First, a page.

Empowering Individuals

Nursing Home power outage contributes to patient death

Posted by Scott M. Peterson | Jun 13, 2015 | 0 Comments

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The New York State Comptroller's office has announced that it has opened an audit into the State Department of Health, after one of it's units apparently issued several waivers to nursing homes and other medical facilities across the state.According to news sources, the Department of Health has issued “dozens” of these waivers to nursing homes and health care facilities, excusing such things as state and federal code violations relating to, among other things, fire exits and power supplies.

The audit was apparently prompted by a November 2011 power outage at a nursing home in Bronx, NY, which shut off ventilators to 37 patients, one of whom died when the backup generator failed. The Albany Times Union obtained records indicating that in 2007 the state had granted a temporary waiver to the facility despite the fact that it lacked a proper generator. Although there was some suggestion that the facility submitted a certification that it's electrical system was sufficient, according to the paper there was no indication that the state ever re-inspected the property or determined what caused the backup generator to fail.

The nursing home could ultimately be held responsible for the patient's death regardless of whether it received a waiver from the State Department of Health. The reason for this is that the nursing home owes a general duty to its patients to provide them with a reasonably safe environment, and if it failed in its duty it may be held liable under a negligence theory. So, in this situation, the question becomes whether the nursing home knew, or had reason to know, that it's back up power supply could sufficiently support its entire population of ventilator dependent patients in the event of a power failure. It will be difficult for the nursing home to claim that the issue was not on its radar since it seems to have asked for and received waivers, so in this instance records would need to be obtained to determine what considerations took place inside the facility prior to the accident.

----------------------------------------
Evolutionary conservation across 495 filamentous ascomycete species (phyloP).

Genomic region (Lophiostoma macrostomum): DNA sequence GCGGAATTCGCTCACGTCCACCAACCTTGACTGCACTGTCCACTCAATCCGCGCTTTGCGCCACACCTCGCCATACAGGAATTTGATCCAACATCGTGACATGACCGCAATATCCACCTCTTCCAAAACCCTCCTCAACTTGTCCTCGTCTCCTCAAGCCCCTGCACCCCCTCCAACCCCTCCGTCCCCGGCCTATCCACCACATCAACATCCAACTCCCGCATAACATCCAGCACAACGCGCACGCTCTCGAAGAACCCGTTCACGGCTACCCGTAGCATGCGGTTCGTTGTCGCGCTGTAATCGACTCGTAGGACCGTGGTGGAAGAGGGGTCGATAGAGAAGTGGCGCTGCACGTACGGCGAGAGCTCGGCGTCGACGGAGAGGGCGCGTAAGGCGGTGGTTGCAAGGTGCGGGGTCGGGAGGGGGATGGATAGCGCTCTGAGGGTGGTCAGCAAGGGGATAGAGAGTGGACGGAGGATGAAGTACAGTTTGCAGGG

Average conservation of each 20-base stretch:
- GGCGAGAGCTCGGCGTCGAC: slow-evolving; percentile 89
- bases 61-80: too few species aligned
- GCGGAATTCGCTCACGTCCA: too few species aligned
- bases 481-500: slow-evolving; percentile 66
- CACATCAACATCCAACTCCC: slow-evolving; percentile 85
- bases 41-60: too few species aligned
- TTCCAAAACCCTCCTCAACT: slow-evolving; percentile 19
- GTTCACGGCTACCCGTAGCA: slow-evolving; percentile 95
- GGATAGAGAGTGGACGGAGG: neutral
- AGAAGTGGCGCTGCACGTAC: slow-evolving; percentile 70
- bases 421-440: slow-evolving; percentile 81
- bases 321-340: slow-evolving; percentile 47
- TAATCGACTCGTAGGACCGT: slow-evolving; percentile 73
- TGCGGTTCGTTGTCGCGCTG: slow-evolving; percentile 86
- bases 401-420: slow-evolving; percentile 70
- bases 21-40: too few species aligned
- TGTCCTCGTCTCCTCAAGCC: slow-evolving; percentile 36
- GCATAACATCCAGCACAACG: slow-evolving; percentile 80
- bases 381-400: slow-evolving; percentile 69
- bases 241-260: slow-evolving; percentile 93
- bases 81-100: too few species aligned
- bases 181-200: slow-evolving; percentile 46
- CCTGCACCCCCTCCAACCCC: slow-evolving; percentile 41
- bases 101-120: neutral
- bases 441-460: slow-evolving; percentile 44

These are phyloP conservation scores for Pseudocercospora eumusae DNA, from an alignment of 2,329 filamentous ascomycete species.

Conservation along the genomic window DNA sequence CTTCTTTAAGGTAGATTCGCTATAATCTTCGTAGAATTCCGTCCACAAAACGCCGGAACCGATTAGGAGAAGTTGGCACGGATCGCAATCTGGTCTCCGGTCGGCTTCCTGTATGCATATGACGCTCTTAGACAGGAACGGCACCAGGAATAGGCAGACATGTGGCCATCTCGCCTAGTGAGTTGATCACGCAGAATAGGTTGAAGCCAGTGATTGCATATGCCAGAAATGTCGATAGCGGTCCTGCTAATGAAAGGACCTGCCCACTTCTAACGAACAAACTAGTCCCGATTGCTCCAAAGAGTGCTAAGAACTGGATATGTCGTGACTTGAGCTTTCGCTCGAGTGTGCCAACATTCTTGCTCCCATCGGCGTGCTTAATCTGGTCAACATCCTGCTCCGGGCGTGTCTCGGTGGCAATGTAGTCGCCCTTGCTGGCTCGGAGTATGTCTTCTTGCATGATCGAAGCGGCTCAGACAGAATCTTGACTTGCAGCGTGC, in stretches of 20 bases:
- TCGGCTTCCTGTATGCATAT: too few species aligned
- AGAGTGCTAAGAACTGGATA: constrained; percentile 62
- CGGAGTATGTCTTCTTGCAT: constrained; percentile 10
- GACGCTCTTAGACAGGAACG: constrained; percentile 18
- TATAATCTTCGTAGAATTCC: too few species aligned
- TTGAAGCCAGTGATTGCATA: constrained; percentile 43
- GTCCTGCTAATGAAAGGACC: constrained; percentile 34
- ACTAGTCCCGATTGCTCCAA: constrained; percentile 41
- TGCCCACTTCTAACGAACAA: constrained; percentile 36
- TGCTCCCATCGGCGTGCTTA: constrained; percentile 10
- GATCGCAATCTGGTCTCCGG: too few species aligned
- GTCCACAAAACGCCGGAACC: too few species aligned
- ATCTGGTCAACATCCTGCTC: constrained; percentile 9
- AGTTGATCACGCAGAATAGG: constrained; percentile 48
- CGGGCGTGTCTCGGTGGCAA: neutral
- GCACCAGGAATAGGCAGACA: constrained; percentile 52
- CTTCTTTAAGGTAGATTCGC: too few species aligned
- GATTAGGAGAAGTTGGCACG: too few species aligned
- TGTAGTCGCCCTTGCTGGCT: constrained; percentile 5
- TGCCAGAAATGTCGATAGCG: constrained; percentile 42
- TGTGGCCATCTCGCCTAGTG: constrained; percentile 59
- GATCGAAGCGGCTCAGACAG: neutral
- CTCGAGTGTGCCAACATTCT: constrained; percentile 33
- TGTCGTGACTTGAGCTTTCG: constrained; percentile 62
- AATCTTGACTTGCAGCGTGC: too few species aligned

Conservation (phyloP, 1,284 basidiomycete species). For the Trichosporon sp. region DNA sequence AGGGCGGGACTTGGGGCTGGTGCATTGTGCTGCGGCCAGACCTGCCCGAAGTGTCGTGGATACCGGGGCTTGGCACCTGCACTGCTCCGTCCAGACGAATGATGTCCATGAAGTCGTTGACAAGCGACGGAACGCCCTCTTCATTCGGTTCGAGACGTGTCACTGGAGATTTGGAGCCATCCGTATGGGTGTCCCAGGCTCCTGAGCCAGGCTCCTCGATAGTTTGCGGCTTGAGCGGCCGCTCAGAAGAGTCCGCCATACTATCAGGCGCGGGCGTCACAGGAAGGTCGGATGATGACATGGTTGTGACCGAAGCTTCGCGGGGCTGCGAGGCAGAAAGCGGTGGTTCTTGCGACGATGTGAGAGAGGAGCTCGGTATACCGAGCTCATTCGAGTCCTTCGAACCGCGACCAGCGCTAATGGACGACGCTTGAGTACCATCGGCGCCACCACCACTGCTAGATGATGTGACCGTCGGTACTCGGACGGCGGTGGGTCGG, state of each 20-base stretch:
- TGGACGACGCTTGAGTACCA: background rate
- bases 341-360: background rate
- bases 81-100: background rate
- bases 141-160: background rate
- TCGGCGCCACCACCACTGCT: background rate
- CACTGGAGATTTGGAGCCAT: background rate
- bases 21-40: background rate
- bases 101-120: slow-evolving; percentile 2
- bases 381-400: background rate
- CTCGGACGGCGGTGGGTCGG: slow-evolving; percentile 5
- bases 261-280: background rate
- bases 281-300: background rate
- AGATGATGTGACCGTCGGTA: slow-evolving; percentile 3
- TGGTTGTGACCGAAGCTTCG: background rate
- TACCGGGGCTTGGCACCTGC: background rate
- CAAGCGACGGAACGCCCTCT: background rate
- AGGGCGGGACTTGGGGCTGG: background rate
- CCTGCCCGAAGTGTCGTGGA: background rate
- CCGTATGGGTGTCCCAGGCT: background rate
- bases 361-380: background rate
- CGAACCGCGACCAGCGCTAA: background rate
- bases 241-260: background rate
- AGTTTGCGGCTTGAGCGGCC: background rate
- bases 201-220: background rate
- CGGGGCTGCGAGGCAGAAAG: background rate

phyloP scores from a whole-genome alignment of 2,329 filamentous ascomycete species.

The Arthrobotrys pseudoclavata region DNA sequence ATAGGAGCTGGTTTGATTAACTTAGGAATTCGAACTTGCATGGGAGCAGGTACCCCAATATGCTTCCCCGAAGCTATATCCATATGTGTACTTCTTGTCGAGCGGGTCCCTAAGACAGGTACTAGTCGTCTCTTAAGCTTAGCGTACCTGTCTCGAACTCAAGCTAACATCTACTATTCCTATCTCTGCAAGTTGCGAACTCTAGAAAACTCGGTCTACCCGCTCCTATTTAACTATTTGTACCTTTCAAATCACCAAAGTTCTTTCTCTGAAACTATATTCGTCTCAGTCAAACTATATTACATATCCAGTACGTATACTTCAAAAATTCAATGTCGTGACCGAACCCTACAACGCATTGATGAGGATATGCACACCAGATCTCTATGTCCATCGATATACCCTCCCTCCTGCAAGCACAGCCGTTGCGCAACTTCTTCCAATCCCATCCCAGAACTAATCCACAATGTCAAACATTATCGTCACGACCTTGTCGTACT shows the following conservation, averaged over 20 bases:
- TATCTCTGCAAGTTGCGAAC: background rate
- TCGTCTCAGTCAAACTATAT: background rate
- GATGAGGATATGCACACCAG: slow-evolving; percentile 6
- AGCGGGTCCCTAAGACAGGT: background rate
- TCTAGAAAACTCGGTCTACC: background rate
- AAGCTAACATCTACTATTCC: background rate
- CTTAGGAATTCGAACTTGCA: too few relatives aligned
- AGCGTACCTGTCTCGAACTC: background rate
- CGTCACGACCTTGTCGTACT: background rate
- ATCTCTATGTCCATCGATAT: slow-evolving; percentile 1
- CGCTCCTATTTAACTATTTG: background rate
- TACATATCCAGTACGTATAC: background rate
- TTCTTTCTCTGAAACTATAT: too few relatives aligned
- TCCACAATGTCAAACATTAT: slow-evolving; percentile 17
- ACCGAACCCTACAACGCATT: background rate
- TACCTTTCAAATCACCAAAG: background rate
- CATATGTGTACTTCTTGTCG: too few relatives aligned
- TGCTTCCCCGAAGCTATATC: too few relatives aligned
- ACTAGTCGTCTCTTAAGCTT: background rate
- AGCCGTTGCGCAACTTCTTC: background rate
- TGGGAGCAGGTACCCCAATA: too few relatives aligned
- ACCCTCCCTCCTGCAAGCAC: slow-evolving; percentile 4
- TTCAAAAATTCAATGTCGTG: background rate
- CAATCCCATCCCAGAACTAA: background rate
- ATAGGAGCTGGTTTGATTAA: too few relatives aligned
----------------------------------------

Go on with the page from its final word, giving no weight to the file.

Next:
The Albany, NY Times Union article may be found here:

New York State laws protect patients of nursing homes and hospitals from the negligence of staff and owners. If you have questions about care in a nursing home or medical facility read our free book or give us a call, we're happy to help.

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Representing plaintiffs in employment and serious injury matters.

About the Author

Scott M. Peterson

Scott M. Peterson is the founding partner of D'Orazio Peterson, having left a partnership at a large regional law firm to limit his practice and focus on exclusively representing individuals in a small number of employment and serious injury/medical malpractice matters. Scott's favorite part of practicing law is getting in front of a jury and standing up for an individual against a large company or institution.


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